Fine Arts Professor Writes
A Love Song for Mumia
By Nell Bradley
Published: Friday, January 30, 2004
The Hilltop, The student voice of Howad University
A Play "A Liberating Prayer: A Love Song for Mumia" (See below)
to be performed in Cramton Auditorium at Howard University
from January 28 to February 1.
The ticket price for general admission is $20 and $15 for students and seniors.
For more information contact the Cramton Auditorium box office by calling (202) 432-7328.
Last January, in the 3 a.m. District of Columbia darkness, activist, playwright and Howard professor Sybil Roberts prepared to partake in a journey of a lifetime. She was accompanied by her friend and fellow activist Sabrina Greene. Before their trip began they were given rigid instructions for time limit and a strict dress code. After four hours, they finally reached their destination: a large, wire-gated building with armed prison guards and several mourning families. They were in Waynesburg, PA on Progress Road, a street name that seemed peculiar to both Roberts and Greene. For the death-row inmates at this prison, there is no progress. There is only the inevitability of demise.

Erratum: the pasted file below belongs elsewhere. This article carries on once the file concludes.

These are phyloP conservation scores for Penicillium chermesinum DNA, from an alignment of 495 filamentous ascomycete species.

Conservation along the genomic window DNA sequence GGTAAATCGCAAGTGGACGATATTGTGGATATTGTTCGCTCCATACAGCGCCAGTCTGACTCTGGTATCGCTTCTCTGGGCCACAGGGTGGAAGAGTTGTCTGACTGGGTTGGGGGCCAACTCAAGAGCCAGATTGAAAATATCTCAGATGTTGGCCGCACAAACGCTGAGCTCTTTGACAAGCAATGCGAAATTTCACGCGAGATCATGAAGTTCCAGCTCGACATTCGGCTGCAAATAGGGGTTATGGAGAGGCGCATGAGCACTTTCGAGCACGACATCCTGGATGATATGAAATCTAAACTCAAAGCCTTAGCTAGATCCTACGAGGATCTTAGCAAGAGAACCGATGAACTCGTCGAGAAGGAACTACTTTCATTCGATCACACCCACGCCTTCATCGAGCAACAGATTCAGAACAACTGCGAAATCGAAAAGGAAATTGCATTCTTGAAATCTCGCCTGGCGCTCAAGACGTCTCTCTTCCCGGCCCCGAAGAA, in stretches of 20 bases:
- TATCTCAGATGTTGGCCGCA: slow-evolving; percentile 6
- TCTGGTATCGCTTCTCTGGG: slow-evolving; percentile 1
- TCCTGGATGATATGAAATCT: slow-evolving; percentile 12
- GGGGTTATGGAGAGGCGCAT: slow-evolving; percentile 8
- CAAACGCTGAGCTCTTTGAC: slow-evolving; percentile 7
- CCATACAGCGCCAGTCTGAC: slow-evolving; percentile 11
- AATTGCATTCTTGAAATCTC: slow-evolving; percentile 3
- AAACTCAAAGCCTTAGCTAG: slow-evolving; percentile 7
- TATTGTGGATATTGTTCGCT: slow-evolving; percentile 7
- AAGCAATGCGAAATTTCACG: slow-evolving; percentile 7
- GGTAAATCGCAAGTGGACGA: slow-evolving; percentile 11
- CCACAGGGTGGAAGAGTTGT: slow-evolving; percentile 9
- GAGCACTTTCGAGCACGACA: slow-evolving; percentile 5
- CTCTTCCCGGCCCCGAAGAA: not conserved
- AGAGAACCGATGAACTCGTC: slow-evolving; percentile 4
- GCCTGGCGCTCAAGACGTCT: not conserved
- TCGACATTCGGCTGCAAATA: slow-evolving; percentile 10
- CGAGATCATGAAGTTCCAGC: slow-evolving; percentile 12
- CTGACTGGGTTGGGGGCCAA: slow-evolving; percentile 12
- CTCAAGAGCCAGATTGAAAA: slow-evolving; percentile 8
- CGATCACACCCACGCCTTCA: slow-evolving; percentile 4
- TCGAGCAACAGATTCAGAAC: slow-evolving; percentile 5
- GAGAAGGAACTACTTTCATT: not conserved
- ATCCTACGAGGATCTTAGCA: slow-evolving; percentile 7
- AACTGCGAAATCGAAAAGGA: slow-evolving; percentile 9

Roberts and Greene waited patiently to acquaint the reason for their voyage. When their names were called they walked into a long hallway accompanied by one prison guard. They were led into a room that was filled with long glass windows. One side was for the inmates and the other side for the visitors. Roberts and Greene glanced at the mourning families and the surprisingly young inmates. Towards the end of the hallway they saw a large framed man with long dreadlocks behind the glass window. He had been waving like a small child would to a parent to indicate that Roberts and Greene were his guests.
The two women sat down and introduced themselves. With a rich deep voice that Roberts described as melting chocolate, the death row prisoner said "Well, I'm Mumia".
Despite their surroundings the three laughed about the "chocolate comment," the state of the Black Panther Party and Howard University.
"In a transcendent way he is one of the most interesting leaders. His heart is incredibility large and it was such an honor to talk to somebody whose life is so large," Roberts said.
To Roberts, Mumia Abu-Jamal is an inspiring figure, but to the governmental society he is just another number who murdered a cop.
On Dec 9, 1981, Abu-Jamal was a freelance journalist and activist, driving around Philadelphia because of recent disputes of police harassment. When he saw a particular altercation between a storeowner and an officer on 13th and Locusts Streets he got out of his car and approached the situation. The police officer, Daniel Faulkner, was shot in the head with a 44-caliber gun. Mumia, carrying a 38-caliber, was shot in the chest. During his court case, it was alleged that he said "I shot that cop," while laying unconscious in the hospital.
His trial in 1982 was a nightmare. The judge, Albert Sabo, was a life member of the Fraternal Order of Police. Abu-Jamal could not afford a good attorney. Finally, three eyewitnesses testified against Abu-Jamal. They would later admit that they were threatened, and that their testimonies were coerced and false.